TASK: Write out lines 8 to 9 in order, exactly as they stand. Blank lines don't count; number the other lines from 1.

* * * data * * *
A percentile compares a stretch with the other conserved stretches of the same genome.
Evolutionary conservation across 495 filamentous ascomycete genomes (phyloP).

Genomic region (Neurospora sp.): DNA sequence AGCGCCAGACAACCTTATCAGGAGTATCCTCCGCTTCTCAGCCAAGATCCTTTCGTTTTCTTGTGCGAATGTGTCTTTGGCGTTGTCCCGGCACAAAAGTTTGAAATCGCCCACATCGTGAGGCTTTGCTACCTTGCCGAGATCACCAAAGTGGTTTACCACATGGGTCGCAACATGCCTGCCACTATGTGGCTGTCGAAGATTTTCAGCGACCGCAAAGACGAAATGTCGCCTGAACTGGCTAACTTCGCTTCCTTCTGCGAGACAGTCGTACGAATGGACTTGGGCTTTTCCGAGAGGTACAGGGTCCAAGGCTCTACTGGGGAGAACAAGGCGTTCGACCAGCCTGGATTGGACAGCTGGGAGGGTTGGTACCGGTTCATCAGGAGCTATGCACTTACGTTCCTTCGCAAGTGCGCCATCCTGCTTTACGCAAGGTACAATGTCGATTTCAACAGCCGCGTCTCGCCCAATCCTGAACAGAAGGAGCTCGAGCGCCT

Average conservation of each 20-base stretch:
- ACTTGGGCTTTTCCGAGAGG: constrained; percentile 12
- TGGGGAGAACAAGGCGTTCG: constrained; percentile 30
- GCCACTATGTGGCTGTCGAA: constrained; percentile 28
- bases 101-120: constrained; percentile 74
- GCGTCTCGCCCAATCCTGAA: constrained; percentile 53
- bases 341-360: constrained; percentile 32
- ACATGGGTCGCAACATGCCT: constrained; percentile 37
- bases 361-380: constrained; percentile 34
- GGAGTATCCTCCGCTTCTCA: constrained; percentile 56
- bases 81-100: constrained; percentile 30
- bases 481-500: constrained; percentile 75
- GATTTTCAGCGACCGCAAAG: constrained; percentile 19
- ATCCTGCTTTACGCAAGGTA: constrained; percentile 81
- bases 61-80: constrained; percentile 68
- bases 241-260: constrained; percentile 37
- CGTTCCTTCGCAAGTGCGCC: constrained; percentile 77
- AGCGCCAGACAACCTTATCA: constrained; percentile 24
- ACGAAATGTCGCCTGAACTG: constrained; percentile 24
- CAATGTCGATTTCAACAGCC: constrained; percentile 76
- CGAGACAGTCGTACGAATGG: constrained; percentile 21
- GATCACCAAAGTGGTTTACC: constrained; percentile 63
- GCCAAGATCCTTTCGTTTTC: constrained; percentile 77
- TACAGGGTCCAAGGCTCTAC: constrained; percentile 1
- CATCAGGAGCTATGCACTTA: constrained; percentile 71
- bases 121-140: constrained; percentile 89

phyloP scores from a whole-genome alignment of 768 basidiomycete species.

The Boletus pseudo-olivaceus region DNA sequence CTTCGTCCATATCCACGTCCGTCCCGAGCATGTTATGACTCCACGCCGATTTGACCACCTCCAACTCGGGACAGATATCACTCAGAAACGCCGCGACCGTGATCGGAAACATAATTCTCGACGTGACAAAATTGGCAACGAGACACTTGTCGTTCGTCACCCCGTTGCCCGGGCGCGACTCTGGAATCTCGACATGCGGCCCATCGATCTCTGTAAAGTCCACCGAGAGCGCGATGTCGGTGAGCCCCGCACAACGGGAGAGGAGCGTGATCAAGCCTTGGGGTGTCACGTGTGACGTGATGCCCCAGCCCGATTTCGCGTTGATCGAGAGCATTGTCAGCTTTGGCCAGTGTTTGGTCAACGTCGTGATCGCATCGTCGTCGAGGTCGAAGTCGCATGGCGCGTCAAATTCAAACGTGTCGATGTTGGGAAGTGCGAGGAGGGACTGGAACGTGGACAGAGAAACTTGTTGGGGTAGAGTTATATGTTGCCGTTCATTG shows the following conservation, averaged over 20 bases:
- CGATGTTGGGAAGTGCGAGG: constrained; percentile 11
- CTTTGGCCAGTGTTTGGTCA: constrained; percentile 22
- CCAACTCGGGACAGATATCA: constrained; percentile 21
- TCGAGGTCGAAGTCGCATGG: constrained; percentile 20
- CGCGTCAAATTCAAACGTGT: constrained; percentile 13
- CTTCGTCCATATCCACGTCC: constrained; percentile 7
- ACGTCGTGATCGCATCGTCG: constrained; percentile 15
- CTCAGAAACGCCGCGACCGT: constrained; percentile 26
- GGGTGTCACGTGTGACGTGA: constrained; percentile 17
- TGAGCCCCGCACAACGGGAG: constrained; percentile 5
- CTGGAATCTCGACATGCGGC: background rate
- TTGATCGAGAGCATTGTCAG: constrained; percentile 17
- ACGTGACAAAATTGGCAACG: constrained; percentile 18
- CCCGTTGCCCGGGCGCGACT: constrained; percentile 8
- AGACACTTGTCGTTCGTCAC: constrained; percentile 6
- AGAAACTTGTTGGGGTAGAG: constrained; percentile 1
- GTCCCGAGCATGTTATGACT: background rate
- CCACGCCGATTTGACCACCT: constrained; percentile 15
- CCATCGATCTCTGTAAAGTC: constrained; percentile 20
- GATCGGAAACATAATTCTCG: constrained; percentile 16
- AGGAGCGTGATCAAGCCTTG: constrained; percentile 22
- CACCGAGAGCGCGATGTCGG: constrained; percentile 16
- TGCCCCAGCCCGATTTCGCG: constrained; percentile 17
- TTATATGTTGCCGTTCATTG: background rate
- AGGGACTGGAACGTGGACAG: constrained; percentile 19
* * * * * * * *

- bases 101-120: constrained; percentile 74
- GCGTCTCGCCCAATCCTGAA: constrained; percentile 53